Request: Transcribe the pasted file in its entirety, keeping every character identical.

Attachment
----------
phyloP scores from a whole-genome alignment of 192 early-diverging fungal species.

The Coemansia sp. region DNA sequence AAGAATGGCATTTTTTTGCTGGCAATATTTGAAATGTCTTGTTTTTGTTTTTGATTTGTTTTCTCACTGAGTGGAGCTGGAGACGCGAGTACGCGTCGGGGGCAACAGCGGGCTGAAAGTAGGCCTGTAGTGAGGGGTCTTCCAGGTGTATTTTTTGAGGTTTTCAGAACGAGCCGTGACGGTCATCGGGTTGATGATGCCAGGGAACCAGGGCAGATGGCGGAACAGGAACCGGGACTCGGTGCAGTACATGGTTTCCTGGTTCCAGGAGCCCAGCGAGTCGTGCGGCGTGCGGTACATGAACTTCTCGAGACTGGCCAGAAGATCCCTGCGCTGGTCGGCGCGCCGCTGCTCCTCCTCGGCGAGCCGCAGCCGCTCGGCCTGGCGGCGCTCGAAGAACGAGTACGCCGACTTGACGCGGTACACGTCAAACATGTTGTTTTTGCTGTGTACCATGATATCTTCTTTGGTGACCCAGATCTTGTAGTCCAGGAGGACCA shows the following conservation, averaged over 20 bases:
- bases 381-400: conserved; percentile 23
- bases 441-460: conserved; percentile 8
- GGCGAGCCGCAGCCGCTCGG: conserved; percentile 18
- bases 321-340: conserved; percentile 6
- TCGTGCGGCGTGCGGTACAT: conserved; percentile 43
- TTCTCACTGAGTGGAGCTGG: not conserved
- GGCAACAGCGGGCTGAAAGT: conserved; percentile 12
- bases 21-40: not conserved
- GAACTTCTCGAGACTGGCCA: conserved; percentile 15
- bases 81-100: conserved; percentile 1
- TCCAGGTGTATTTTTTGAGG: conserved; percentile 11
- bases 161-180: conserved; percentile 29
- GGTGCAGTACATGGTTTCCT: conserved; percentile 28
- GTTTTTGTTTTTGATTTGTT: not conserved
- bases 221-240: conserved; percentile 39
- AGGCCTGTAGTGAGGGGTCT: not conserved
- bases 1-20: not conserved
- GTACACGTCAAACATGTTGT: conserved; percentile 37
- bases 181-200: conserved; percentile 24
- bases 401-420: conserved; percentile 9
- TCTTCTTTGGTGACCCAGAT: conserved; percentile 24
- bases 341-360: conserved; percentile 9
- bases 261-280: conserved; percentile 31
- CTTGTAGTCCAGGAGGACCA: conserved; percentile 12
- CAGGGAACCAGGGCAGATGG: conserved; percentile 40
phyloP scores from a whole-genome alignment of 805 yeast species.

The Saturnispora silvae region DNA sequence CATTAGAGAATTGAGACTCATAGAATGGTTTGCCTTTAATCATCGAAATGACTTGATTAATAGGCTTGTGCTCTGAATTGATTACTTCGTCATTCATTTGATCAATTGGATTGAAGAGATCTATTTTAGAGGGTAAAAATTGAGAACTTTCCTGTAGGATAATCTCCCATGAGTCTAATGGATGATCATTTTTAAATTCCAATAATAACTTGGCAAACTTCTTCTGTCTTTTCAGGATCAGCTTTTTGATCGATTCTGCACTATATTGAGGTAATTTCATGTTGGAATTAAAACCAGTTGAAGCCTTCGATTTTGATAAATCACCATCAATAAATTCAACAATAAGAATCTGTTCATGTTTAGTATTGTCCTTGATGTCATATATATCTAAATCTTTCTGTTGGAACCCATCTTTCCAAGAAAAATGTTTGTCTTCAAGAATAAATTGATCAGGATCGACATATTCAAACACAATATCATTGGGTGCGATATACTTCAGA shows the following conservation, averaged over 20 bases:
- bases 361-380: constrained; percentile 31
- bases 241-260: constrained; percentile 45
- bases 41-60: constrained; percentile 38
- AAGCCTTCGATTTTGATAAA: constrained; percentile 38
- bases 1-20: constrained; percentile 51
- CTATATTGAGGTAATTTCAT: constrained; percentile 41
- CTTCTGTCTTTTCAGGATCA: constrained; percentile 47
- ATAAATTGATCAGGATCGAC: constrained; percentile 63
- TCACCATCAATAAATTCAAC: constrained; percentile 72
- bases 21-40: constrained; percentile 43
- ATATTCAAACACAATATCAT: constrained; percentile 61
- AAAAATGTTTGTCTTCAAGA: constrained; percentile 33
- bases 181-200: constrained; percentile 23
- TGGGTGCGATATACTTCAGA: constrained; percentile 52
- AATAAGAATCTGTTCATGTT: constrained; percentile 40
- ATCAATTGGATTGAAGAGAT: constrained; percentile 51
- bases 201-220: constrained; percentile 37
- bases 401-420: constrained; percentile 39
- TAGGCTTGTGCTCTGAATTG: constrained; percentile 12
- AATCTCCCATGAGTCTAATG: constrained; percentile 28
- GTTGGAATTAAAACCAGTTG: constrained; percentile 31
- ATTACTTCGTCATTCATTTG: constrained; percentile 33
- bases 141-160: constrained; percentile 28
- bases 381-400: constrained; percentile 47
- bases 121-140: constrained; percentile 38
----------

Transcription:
phyloP scores from a whole-genome alignment of 192 early-diverging fungal species.

The Coemansia sp. region DNA sequence AAGAATGGCATTTTTTTGCTGGCAATATTTGAAATGTCTTGTTTTTGTTTTTGATTTGTTTTCTCACTGAGTGGAGCTGGAGACGCGAGTACGCGTCGGGGGCAACAGCGGGCTGAAAGTAGGCCTGTAGTGAGGGGTCTTCCAGGTGTATTTTTTGAGGTTTTCAGAACGAGCCGTGACGGTCATCGGGTTGATGATGCCAGGGAACCAGGGCAGATGGCGGAACAGGAACCGGGACTCGGTGCAGTACATGGTTTCCTGGTTCCAGGAGCCCAGCGAGTCGTGCGGCGTGCGGTACATGAACTTCTCGAGACTGGCCAGAAGATCCCTGCGCTGGTCGGCGCGCCGCTGCTCCTCCTCGGCGAGCCGCAGCCGCTCGGCCTGGCGGCGCTCGAAGAACGAGTACGCCGACTTGACGCGGTACACGTCAAACATGTTGTTTTTGCTGTGTACCATGATATCTTCTTTGGTGACCCAGATCTTGTAGTCCAGGAGGACCA shows the following conservation, averaged over 20 bases:
- bases 381-400: conserved; percentile 23
- bases 441-460: conserved; percentile 8
- GGCGAGCCGCAGCCGCTCGG: conserved; percentile 18
- bases 321-340: conserved; percentile 6
- TCGTGCGGCGTGCGGTACAT: conserved; percentile 43
- TTCTCACTGAGTGGAGCTGG: not conserved
- GGCAACAGCGGGCTGAAAGT: conserved; percentile 12
- bases 21-40: not conserved
- GAACTTCTCGAGACTGGCCA: conserved; percentile 15
- bases 81-100: conserved; percentile 1
- TCCAGGTGTATTTTTTGAGG: conserved; percentile 11
- bases 161-180: conserved; percentile 29
- GGTGCAGTACATGGTTTCCT: conserved; percentile 28
- GTTTTTGTTTTTGATTTGTT: not conserved
- bases 221-240: conserved; percentile 39
- AGGCCTGTAGTGAGGGGTCT: not conserved
- bases 1-20: not conserved
- GTACACGTCAAACATGTTGT: conserved; percentile 37
- bases 181-200: conserved; percentile 24
- bases 401-420: conserved; percentile 9
- TCTTCTTTGGTGACCCAGAT: conserved; percentile 24
- bases 341-360: conserved; percentile 9
- bases 261-280: conserved; percentile 31
- CTTGTAGTCCAGGAGGACCA: conserved; percentile 12
- CAGGGAACCAGGGCAGATGG: conserved; percentile 40
phyloP scores from a whole-genome alignment of 805 yeast species.

The Saturnispora silvae region DNA sequence CATTAGAGAATTGAGACTCATAGAATGGTTTGCCTTTAATCATCGAAATGACTTGATTAATAGGCTTGTGCTCTGAATTGATTACTTCGTCATTCATTTGATCAATTGGATTGAAGAGATCTATTTTAGAGGGTAAAAATTGAGAACTTTCCTGTAGGATAATCTCCCATGAGTCTAATGGATGATCATTTTTAAATTCCAATAATAACTTGGCAAACTTCTTCTGTCTTTTCAGGATCAGCTTTTTGATCGATTCTGCACTATATTGAGGTAATTTCATGTTGGAATTAAAACCAGTTGAAGCCTTCGATTTTGATAAATCACCATCAATAAATTCAACAATAAGAATCTGTTCATGTTTAGTATTGTCCTTGATGTCATATATATCTAAATCTTTCTGTTGGAACCCATCTTTCCAAGAAAAATGTTTGTCTTCAAGAATAAATTGATCAGGATCGACATATTCAAACACAATATCATTGGGTGCGATATACTTCAGA shows the following conservation, averaged over 20 bases:
- bases 361-380: constrained; percentile 31
- bases 241-260: constrained; percentile 45
- bases 41-60: constrained; percentile 38
- AAGCCTTCGATTTTGATAAA: constrained; percentile 38
- bases 1-20: constrained; percentile 51
- CTATATTGAGGTAATTTCAT: constrained; percentile 41
- CTTCTGTCTTTTCAGGATCA: constrained; percentile 47
- ATAAATTGATCAGGATCGAC: constrained; percentile 63
- TCACCATCAATAAATTCAAC: constrained; percentile 72
- bases 21-40: constrained; percentile 43
- ATATTCAAACACAATATCAT: constrained; percentile 61
- AAAAATGTTTGTCTTCAAGA: constrained; percentile 33
- bases 181-200: constrained; percentile 23
- TGGGTGCGATATACTTCAGA: constrained; percentile 52
- AATAAGAATCTGTTCATGTT: constrained; percentile 40
- ATCAATTGGATTGAAGAGAT: constrained; percentile 51
- bases 201-220: constrained; percentile 37
- bases 401-420: constrained; percentile 39
- TAGGCTTGTGCTCTGAATTG: constrained; percentile 12
- AATCTCCCATGAGTCTAATG: constrained; percentile 28
- GTTGGAATTAAAACCAGTTG: constrained; percentile 31
- ATTACTTCGTCATTCATTTG: constrained; percentile 33
- bases 141-160: constrained; percentile 28
- bases 381-400: constrained; percentile 47
- bases 121-140: constrained; percentile 38